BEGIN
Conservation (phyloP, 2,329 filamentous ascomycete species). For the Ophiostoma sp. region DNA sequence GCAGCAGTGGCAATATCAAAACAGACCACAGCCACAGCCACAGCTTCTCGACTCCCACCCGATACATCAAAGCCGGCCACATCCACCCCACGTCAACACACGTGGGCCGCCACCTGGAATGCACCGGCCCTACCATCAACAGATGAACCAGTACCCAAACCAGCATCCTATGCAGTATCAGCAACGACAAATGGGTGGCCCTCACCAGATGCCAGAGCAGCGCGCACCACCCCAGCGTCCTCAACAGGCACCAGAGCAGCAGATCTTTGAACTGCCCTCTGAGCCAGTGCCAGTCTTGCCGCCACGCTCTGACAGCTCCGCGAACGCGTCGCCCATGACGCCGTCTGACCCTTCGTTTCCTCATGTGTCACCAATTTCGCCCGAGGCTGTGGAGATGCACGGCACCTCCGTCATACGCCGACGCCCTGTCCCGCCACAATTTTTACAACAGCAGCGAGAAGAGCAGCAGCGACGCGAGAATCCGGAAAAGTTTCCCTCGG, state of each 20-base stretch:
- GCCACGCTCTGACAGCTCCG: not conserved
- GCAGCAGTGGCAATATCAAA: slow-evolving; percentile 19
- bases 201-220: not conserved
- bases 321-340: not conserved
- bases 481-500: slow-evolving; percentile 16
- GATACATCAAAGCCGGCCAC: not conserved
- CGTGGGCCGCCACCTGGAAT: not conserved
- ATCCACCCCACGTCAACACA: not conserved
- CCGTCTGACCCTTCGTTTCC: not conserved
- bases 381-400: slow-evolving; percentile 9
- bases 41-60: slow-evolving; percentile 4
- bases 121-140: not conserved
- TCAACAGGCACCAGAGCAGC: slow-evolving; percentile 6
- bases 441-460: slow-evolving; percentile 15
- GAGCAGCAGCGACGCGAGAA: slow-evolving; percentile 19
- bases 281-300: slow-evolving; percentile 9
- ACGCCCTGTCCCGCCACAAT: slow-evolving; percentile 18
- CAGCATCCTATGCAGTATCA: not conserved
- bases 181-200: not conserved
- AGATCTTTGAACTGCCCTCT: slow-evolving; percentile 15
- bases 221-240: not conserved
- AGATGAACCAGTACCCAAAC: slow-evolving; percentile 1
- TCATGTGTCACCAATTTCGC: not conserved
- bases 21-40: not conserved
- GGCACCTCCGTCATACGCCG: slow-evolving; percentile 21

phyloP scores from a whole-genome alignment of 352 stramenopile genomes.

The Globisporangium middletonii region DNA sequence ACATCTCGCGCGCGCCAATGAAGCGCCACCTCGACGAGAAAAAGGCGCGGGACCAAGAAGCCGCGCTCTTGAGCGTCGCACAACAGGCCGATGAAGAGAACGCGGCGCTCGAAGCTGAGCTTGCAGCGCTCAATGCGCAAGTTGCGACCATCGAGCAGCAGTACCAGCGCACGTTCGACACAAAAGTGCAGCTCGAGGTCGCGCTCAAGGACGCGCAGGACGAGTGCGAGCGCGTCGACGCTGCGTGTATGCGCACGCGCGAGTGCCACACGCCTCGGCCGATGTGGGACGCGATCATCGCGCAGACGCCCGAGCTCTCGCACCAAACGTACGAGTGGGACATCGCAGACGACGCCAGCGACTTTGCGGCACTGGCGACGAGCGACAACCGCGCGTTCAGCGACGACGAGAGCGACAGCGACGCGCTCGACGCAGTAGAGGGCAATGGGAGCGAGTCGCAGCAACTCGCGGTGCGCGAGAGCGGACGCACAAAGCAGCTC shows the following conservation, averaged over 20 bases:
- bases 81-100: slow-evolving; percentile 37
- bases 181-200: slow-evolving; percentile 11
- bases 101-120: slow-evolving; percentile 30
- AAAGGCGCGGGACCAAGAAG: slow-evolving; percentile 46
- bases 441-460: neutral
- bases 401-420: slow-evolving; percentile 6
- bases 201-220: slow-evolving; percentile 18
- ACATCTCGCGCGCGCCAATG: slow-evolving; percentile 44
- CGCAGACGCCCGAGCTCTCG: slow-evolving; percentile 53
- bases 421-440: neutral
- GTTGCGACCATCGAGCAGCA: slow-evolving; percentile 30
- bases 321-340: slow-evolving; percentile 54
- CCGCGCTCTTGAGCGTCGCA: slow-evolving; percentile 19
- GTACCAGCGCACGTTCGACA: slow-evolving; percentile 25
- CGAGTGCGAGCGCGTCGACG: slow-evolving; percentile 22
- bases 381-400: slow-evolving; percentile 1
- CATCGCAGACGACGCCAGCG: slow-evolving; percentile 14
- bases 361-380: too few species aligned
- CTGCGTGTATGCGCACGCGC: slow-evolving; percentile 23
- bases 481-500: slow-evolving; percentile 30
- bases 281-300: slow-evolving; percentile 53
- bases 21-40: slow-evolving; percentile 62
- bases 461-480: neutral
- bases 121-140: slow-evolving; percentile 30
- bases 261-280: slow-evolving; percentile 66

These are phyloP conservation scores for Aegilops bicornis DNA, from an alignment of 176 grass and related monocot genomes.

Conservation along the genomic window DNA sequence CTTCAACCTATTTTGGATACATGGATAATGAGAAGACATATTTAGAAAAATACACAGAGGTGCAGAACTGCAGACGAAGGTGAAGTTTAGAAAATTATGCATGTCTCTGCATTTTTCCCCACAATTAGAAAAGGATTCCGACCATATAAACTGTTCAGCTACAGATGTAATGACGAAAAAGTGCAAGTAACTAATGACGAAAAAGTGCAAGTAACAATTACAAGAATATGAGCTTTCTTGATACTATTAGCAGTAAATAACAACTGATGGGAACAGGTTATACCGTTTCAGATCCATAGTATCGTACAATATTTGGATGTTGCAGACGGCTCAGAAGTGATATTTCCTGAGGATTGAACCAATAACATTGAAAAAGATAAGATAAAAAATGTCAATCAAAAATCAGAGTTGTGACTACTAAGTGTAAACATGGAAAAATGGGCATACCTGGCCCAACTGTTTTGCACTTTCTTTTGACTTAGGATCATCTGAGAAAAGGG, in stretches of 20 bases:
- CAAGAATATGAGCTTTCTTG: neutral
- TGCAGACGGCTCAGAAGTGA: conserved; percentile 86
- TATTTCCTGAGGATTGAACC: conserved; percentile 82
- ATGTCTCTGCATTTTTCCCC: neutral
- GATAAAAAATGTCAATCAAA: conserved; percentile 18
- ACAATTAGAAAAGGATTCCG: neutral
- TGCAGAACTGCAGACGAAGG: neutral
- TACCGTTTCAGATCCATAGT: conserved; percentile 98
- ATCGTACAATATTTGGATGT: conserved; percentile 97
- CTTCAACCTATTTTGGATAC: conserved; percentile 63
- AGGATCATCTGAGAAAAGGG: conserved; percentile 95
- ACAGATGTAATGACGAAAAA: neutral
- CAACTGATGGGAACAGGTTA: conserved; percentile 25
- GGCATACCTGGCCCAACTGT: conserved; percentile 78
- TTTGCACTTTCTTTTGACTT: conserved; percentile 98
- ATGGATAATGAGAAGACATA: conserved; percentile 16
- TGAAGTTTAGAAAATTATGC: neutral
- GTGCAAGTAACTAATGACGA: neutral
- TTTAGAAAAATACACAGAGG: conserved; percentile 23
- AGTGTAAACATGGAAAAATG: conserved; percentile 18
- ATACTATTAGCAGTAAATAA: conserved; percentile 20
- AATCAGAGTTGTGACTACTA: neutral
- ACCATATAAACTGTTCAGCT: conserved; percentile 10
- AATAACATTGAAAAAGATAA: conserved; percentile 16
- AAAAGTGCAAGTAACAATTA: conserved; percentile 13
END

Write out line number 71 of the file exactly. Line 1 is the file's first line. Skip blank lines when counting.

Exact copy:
- ATGGATAATGAGAAGACATA: conserved; percentile 16